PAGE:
Thursday, September 6, 2012

American Classic - An Ode to Argiope Aurantia

Few wild creatures are as ubiquitous in late summer as the arachnid known as "writing spider", "garden spider", "sewing machine spider" or by other equally apt names such as "giant black and yellow spider".

Blog posts proliferate in late summer with images of this noble creature. Often slinging its silken hammock close to a window or door or in the shrubs out front, it is frequently encountered in a sunny but sheltered spot near human habitations. She's probably been hanging around since the spring, but is only now growing large enough to be noticed.


Hours spent in silent stillness, hiding in plain sight, this large orb weaver quickly enshrouds her hapless prey in a silken cocoon.  

She recycles much of the central web each night, strengthening it and perhaps scrawling a new message   in the center just for you. Cool facts abound regarding this amazing creature; she packs a lot into her year on the stage, then leaves an egg sac or two with a few thousand offspring in hopes that one or two might survive to carry on the tradition.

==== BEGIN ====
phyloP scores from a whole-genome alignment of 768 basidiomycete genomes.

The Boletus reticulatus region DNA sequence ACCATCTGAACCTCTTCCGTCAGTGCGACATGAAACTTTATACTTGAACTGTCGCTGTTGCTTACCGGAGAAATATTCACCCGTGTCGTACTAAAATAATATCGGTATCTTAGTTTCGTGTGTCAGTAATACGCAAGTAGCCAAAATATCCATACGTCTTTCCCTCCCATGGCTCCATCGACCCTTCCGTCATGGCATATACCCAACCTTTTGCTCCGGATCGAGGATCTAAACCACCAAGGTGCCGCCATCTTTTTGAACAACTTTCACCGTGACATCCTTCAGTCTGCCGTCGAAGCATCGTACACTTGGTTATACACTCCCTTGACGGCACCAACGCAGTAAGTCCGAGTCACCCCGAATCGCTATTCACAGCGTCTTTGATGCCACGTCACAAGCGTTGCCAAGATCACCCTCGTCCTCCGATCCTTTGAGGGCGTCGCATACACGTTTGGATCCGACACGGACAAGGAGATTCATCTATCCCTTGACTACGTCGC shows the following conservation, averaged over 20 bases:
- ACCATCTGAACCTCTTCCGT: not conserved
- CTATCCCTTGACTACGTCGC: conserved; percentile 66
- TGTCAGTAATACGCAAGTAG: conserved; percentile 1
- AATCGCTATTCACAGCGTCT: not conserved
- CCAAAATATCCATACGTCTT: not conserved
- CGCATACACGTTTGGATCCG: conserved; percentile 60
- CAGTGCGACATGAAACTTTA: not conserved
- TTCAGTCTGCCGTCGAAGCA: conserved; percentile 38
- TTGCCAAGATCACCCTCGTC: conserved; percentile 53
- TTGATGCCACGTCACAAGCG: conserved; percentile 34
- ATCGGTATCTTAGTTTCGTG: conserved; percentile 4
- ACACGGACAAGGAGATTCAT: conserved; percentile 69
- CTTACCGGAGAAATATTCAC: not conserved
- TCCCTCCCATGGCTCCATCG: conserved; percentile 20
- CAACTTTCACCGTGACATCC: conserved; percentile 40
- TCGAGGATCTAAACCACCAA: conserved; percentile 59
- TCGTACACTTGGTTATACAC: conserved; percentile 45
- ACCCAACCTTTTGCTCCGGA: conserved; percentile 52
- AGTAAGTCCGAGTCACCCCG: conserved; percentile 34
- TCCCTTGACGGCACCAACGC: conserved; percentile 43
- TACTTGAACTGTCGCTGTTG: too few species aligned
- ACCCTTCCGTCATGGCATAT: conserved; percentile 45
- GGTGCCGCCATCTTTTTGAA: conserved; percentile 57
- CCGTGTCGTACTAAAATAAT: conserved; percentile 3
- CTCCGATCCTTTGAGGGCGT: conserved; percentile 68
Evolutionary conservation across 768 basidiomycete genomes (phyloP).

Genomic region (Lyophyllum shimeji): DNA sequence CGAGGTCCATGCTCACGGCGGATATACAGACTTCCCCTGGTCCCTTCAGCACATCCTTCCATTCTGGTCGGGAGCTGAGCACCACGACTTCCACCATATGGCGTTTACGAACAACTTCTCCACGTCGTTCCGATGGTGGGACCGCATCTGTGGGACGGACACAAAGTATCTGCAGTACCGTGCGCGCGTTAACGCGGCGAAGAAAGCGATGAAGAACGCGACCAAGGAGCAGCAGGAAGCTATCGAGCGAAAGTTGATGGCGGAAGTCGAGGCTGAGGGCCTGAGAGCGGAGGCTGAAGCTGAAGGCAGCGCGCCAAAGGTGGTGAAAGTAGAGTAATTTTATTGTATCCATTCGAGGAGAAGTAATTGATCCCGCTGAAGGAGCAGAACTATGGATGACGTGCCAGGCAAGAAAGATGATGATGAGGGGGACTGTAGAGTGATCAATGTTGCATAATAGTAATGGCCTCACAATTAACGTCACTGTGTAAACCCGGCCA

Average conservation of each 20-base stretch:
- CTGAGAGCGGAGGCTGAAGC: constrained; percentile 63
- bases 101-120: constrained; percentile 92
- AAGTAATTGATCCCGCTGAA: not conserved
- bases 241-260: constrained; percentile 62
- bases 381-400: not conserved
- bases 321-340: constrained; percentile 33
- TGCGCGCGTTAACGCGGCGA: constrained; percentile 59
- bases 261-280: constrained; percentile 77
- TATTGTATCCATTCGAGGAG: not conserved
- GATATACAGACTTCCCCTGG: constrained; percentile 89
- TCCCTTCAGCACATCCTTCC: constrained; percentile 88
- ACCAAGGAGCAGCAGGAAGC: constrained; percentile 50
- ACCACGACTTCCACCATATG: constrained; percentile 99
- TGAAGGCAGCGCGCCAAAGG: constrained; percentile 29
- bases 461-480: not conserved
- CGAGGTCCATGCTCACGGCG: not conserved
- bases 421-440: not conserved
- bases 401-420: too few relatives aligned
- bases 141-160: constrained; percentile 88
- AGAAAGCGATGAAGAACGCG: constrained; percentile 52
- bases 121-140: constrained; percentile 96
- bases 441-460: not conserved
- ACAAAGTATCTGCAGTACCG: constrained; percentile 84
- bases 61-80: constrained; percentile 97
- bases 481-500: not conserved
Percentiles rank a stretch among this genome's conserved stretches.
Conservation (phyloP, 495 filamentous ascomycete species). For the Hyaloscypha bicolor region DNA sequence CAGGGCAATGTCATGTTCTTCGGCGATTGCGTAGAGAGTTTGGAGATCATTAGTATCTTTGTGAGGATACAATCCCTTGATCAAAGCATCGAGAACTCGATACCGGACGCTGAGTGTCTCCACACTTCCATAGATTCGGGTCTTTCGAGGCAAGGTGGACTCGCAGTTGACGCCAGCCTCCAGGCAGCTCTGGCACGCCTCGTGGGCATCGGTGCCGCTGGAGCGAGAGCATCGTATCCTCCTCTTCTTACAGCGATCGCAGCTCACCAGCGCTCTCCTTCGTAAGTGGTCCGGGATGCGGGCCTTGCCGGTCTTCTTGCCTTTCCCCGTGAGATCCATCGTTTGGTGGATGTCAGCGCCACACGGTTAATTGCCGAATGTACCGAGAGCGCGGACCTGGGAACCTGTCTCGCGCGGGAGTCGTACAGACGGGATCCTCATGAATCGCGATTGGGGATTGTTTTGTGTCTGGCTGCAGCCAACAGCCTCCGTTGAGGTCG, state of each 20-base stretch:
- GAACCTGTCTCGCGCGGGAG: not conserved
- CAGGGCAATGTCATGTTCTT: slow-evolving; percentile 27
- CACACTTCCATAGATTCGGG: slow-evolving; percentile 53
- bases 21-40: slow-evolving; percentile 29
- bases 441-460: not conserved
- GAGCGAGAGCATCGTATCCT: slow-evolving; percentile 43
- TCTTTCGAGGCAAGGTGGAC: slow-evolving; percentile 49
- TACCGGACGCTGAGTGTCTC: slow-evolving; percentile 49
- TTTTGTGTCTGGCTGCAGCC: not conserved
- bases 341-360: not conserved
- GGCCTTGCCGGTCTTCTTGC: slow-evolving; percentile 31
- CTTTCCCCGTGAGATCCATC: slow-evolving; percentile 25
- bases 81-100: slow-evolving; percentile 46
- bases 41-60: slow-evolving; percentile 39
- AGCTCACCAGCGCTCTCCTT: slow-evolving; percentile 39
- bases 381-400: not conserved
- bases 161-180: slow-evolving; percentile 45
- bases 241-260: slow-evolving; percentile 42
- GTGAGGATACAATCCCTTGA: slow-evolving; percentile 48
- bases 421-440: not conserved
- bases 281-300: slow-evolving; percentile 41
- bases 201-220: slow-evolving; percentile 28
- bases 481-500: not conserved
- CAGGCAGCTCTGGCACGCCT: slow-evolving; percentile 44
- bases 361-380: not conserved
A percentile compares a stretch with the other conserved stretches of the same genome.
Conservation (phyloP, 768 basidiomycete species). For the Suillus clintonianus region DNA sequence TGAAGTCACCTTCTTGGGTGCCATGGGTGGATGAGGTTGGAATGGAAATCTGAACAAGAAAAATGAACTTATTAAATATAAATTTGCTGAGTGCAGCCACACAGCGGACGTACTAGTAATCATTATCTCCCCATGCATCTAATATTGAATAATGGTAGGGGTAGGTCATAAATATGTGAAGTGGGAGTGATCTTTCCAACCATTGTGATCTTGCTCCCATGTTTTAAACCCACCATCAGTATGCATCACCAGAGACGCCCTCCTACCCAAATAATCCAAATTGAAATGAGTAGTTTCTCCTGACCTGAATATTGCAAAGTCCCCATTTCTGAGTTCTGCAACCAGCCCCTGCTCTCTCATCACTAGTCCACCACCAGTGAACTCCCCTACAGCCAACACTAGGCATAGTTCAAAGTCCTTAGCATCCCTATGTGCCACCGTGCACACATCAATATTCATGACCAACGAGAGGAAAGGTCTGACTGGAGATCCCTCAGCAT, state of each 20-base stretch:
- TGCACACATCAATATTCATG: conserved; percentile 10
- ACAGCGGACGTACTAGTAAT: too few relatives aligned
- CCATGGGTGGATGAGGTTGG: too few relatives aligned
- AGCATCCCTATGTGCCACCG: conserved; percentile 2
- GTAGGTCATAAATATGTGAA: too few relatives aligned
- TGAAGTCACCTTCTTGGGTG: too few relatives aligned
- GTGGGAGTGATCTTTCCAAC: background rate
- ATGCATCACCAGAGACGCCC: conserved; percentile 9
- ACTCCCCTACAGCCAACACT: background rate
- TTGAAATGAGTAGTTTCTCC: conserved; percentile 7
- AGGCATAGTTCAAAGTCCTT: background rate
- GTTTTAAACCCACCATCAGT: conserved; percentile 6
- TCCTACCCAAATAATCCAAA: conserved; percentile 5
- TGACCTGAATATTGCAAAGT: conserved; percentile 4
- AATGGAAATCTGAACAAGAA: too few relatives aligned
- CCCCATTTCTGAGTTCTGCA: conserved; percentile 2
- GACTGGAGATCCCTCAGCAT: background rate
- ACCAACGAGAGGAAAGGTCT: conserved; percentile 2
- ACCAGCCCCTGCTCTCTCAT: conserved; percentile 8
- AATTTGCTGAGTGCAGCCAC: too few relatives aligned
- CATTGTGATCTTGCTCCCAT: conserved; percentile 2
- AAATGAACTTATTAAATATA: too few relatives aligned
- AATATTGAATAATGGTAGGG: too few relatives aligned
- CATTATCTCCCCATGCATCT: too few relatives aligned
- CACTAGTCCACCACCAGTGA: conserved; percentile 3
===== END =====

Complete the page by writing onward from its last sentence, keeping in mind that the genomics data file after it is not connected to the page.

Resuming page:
Wonder what happened to her mate...?


  1. It's been a long time since I've seen one of these beautiful spiders.

    Welcome to the Nature Blog Network! I ran across your blog in the newbies newsletter, and it caught my eye because I have a nature blog about Portland, Oregon, but I grew up in Mt. Airy, NC.

    You've got a nice one here - incredible photos! I'll be staying tuned for sure.

  2. Thanks Matthew. We're in the Sanford, Pinehurst, Fayetteville area, but we always enjoy traveling up towards Mt. Airy. In fact, there was a very nice article in this month's State magazine about the huge granite quarry in Mt. Airy. I appreciate your kind comments, and I'll try to keep the photos from the Old North State coming your way...